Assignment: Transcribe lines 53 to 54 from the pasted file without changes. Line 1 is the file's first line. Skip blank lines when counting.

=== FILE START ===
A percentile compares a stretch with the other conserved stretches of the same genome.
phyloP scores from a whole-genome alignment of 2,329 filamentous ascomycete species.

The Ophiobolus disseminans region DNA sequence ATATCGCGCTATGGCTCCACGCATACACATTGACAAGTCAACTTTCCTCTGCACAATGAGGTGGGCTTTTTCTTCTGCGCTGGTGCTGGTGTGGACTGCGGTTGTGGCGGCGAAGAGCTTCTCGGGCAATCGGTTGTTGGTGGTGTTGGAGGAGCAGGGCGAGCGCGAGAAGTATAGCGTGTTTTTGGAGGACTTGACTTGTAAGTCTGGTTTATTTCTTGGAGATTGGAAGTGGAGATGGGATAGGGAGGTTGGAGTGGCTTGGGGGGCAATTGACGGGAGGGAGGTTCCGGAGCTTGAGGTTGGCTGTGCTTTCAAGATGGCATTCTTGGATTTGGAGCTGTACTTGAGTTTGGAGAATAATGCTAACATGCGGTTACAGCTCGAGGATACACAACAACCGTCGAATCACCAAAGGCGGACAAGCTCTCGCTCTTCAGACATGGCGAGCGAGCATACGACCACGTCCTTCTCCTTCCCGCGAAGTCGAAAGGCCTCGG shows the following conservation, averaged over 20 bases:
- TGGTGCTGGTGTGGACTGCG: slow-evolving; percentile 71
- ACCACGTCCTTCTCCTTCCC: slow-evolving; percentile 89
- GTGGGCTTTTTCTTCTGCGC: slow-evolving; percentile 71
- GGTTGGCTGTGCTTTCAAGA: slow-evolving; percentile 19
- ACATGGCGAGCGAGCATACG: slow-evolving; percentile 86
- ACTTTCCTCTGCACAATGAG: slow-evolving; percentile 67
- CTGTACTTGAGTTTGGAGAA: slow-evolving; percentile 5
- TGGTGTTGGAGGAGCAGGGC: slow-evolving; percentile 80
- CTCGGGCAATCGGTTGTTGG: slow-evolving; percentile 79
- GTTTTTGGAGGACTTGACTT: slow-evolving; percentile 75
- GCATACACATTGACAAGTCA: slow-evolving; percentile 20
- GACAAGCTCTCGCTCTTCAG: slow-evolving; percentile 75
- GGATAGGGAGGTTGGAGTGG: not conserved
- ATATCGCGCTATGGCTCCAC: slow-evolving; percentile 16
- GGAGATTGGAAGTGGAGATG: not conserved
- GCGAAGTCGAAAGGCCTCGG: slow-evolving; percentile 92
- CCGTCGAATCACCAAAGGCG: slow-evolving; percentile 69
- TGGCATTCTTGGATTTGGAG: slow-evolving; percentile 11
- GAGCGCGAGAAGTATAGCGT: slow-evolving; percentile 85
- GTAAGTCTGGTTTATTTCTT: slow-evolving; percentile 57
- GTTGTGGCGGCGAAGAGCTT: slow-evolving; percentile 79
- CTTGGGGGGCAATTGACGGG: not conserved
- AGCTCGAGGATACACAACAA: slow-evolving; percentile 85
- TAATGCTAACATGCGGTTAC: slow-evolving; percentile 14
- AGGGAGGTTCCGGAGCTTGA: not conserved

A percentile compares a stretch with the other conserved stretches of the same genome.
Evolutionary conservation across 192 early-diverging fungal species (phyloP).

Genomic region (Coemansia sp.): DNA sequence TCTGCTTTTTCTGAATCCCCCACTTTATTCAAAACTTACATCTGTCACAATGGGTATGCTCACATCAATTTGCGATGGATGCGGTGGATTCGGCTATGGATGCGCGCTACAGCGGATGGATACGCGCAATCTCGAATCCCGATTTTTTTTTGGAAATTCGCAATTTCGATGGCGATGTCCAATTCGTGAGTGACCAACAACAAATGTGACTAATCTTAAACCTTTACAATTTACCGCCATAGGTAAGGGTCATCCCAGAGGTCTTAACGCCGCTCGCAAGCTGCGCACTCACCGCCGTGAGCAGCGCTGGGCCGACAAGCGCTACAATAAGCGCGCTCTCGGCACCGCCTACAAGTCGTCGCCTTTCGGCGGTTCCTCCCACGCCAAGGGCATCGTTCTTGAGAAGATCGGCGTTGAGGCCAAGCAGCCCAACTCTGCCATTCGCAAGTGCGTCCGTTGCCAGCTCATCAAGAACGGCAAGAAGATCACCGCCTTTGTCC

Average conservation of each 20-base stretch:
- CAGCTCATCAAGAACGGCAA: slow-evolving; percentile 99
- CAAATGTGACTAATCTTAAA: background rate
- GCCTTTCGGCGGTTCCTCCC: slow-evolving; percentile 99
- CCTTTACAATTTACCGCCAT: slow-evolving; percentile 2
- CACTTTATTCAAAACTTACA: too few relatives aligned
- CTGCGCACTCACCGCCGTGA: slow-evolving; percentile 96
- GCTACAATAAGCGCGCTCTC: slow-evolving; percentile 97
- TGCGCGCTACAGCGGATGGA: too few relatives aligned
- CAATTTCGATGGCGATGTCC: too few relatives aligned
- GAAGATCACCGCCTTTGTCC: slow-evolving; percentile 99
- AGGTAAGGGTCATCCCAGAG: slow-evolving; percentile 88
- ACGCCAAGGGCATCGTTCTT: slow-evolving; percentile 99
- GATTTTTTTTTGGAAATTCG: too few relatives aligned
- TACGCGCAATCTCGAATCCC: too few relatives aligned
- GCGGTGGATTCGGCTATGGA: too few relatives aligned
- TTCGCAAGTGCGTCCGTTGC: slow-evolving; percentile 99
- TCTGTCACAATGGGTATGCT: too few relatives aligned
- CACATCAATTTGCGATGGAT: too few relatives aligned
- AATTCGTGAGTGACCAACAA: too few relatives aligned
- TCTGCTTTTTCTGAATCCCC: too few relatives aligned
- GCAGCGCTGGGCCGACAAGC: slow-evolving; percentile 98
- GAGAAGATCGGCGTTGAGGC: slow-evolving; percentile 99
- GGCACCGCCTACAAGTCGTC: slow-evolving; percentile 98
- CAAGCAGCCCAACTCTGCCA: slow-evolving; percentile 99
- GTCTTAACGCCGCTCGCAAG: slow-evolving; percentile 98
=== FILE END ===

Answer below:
- GCAGCGCTGGGCCGACAAGC: slow-evolving; percentile 98
- GAGAAGATCGGCGTTGAGGC: slow-evolving; percentile 99